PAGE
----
Shade, heat and humidity. Coffee grows well in the Tropics, with an annual average temperature of 25°C
Coffee plants thrive in these areas. Different species of coffee plant grow at varying altitudes, of between 200 and 2,000 metres. Of the 80 species, only two are commonly used in commercial production: Coffea Arabica and Coffea Robusta, also known as Coffea Canephora.
Coffea Arabica grows at altitudes of 600m above sea level, which is why it is known as “highland” coffee. The beans of this variety are considered some of the finest, partly because they take a long time to ripen (up to 11 months).
Arabica has a very aromatic flavour with a bitter note, and contains less caffeine than the other species. Its refined aroma makes it very popular with connoisseurs. Coffea Arabica is found in 70% of all coffees and in all blends, including Lavazza’s finest and most sophisticated.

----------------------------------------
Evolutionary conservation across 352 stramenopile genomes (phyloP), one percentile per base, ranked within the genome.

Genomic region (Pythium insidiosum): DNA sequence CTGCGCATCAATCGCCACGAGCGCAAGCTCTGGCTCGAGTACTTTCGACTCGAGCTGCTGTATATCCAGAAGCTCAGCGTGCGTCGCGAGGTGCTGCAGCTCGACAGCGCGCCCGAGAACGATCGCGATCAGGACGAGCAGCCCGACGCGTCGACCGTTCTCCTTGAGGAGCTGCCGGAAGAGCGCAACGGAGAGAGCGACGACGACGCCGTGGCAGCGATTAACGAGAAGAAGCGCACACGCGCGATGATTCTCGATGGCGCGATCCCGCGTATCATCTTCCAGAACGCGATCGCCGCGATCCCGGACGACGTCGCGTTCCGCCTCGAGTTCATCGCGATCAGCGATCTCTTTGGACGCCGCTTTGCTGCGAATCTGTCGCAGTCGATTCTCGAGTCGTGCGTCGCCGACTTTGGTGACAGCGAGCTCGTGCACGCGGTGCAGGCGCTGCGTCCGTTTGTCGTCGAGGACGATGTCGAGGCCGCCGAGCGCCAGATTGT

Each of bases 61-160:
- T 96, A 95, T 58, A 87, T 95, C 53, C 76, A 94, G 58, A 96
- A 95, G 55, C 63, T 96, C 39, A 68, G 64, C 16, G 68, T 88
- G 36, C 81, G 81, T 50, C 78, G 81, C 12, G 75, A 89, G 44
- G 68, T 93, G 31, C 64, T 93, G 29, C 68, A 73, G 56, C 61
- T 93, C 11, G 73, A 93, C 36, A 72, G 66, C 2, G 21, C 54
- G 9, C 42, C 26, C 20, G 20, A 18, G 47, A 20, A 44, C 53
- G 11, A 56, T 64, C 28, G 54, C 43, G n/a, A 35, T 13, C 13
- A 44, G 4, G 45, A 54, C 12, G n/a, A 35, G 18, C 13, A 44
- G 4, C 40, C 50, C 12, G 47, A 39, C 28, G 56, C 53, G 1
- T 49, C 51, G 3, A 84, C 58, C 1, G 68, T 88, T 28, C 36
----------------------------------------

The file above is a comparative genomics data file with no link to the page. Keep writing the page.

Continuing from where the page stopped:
Coffea Robusta, the other pleasant-tasting coffee species, grows well at lower altitudes than Arabica, between 200 and 600m above sea level. It is used in the remaining 30% of the world’s coffee production. Its main characteristic is its caffeine content: twice as high as that of Arabica. This is why it is mainly used in stronger blends. As the name indicates, Robusta is also more resistant to climatic influences and diseases, unlike Coffea Arabica.
The peculiarity of coffee plants is that the cherries and flowers grow at the same time, because a new flowering cycle begins with each rainfall. The coffee drupes or cherries are picked while the new beans are still flowering. There are two harvesting techniques: picking, which is more selective and gentler, or stripping, which is carried out by machine.
Arabica and Robusta grow at different altitudes, and are used in Lavazza blends in varying percentages